We’ve already begun doing this. In California, transgender people can change the gender markers on their driver’s licenses, social security cards, and U.S. passports without medical interventions or court-ordered recognitions. Nonbinary genders are legally recognized in several U.S. states. And, when it comes to language, both the Oxford English Dictionary and the Merriam-Webster Dictionary recognize the singular “they” as grammatically correct.

If I have the ability to legally change my gender without needing to change anything about myself, it’s safe to say that we have societally agreed that I fit the definition of a “man.” Thus, in the current context, it is perfectly reasonable to call myself a man, no matter what I look like.

I’d be lying if I said it was easy for me to come out. When I was still in the closet, I often wondered if I was “trans enough” to call myself a trans guy. Was it appropriate to claim that label for myself if I looked nothing like a “typical” trans person?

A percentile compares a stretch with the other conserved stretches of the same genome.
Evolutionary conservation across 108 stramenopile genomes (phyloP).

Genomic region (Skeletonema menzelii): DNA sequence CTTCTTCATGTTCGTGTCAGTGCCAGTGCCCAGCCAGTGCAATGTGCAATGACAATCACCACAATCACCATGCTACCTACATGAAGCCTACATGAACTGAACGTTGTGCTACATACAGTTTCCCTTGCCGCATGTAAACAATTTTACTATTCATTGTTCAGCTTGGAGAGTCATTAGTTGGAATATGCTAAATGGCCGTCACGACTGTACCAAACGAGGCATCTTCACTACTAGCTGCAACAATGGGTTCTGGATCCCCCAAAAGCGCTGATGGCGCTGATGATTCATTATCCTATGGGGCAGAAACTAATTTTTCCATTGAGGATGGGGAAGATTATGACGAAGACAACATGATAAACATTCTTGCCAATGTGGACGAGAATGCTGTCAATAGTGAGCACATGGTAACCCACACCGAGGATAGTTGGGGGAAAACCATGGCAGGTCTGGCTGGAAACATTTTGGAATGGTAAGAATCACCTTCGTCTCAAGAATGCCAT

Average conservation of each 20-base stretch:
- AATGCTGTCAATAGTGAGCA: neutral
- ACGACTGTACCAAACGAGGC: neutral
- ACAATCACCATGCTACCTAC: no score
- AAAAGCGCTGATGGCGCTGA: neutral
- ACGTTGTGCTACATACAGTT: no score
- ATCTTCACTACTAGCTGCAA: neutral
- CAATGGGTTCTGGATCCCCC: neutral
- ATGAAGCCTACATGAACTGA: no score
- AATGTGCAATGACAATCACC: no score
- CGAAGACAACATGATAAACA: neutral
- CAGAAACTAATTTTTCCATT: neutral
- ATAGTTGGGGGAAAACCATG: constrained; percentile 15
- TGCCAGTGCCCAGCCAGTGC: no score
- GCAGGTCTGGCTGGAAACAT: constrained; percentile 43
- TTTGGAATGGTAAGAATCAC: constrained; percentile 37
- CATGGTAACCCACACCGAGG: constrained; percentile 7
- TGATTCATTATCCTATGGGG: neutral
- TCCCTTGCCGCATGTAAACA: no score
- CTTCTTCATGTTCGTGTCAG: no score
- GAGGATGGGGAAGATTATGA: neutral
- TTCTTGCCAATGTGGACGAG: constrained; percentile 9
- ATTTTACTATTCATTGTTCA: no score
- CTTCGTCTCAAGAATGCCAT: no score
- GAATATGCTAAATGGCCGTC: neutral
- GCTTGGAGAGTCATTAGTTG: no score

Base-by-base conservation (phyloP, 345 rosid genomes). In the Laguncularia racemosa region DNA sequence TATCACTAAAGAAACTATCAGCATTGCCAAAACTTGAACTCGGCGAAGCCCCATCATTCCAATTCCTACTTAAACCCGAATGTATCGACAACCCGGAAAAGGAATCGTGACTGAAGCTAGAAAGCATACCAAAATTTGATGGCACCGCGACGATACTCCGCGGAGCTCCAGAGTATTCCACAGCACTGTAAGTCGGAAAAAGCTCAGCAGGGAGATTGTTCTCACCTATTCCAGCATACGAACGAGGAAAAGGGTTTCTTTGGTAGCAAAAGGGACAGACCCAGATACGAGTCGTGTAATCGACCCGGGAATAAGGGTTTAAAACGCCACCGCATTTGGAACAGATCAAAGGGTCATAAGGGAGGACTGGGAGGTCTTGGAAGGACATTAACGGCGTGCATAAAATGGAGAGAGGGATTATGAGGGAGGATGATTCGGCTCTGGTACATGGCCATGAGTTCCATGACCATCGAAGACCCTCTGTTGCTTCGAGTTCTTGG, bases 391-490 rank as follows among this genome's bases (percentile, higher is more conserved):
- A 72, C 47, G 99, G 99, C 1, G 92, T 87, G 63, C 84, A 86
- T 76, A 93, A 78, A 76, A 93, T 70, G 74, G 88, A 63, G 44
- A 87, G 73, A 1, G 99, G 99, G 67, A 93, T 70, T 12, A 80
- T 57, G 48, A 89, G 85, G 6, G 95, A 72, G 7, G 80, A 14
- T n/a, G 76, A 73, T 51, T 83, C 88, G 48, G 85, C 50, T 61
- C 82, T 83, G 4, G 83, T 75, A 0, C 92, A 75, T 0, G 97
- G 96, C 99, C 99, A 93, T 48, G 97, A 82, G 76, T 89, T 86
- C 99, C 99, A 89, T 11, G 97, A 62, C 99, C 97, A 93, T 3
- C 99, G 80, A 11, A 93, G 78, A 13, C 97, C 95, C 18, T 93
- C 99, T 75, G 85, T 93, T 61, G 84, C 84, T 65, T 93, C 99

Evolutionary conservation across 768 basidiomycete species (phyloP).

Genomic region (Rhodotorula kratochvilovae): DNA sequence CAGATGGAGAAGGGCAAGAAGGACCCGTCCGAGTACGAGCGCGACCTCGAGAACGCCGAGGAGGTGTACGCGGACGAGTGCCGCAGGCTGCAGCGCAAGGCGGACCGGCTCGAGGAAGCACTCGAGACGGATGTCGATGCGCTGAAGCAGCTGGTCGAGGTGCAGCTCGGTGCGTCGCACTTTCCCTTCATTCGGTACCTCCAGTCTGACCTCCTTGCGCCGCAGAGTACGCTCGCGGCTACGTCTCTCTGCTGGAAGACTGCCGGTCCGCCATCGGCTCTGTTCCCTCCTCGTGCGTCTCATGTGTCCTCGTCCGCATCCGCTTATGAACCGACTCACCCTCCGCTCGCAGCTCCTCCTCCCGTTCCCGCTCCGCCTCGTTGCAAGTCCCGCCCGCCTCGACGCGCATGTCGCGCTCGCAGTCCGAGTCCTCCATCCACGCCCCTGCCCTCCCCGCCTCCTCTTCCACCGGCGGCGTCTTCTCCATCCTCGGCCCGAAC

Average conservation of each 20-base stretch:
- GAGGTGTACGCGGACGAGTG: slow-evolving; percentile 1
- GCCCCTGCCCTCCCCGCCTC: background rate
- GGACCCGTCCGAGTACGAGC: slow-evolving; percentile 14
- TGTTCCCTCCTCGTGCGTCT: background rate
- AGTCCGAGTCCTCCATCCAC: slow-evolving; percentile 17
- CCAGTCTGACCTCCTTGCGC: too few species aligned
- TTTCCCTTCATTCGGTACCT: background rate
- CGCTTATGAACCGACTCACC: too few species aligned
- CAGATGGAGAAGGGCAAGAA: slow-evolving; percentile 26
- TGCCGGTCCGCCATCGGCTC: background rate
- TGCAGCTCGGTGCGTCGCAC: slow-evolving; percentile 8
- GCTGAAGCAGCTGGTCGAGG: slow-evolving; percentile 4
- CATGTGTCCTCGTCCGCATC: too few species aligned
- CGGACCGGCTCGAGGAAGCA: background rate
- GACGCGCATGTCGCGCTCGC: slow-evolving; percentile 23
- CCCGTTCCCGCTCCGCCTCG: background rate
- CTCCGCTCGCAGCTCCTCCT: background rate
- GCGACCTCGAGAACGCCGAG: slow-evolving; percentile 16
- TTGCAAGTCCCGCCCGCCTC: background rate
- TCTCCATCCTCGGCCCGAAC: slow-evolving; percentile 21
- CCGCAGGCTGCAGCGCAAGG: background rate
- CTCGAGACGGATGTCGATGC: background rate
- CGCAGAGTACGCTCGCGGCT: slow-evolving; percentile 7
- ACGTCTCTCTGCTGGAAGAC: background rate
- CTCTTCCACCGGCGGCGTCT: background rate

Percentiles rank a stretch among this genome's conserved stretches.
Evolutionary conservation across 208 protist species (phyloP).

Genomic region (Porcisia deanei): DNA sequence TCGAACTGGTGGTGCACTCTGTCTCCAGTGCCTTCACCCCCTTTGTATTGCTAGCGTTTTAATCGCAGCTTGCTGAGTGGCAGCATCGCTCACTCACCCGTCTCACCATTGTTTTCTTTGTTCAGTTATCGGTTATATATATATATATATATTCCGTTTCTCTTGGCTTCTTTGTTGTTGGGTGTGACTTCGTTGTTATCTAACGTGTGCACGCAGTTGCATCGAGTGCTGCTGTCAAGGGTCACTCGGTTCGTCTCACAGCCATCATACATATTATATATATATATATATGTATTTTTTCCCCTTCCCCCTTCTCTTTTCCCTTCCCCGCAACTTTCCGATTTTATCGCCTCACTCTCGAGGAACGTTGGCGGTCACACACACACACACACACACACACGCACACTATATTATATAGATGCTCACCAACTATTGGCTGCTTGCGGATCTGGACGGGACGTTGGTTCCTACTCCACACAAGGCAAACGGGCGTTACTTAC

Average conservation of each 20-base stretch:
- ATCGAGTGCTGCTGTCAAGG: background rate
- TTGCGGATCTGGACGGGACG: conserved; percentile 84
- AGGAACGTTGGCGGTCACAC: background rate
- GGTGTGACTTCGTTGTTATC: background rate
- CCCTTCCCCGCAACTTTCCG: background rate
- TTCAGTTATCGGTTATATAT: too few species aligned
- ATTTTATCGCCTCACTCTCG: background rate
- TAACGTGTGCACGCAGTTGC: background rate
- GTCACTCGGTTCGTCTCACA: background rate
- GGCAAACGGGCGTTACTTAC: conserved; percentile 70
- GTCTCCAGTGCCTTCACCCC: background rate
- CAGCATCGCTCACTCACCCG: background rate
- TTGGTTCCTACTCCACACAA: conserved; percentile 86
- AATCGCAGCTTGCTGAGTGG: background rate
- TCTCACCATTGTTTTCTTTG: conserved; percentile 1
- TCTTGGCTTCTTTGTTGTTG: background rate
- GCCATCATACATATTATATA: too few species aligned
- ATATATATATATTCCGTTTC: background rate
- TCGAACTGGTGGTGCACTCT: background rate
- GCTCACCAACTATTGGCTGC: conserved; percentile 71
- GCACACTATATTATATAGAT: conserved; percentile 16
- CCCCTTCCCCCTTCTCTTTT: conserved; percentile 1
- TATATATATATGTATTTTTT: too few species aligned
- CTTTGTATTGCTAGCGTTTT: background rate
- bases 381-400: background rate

Everything else lined up. I couldn’t stand my breasts, and I’d been dreaming about getting both top surgery and a hysterectomy since puberty. Hell, I used to wait for the clock to turn to 11:11 every day as a teenager so I could wish for a few more inches of height, some extra muscle mass, a deeper voice, angles instead of curves. My atheist self made a case to any higher power that would listen.

The physical distress was nothing compared to the social incongruence I felt. So-called “feminine” traits — softness, emotional expressiveness, a desire to take care of things — actively made me uncomfortable, especially when placed upon me. I exaggerated how brash, assertive, and (over)confident I was so that I wouldn’t be seen as a “girly girl.”

Have you ever woken up in the middle of the night, queasy and drenched in sweat, with the blankets tangled up so tightly around your body that you had to thrash and struggle to free yourself? Ever been in a too-stuffy, weird-smelling car, lurching along the road while a song you’ve heard too many times plays on the radio? I felt like I was in both of those scenarios at once when people assumed that I was a feminine person, or expected me to play a feminine role.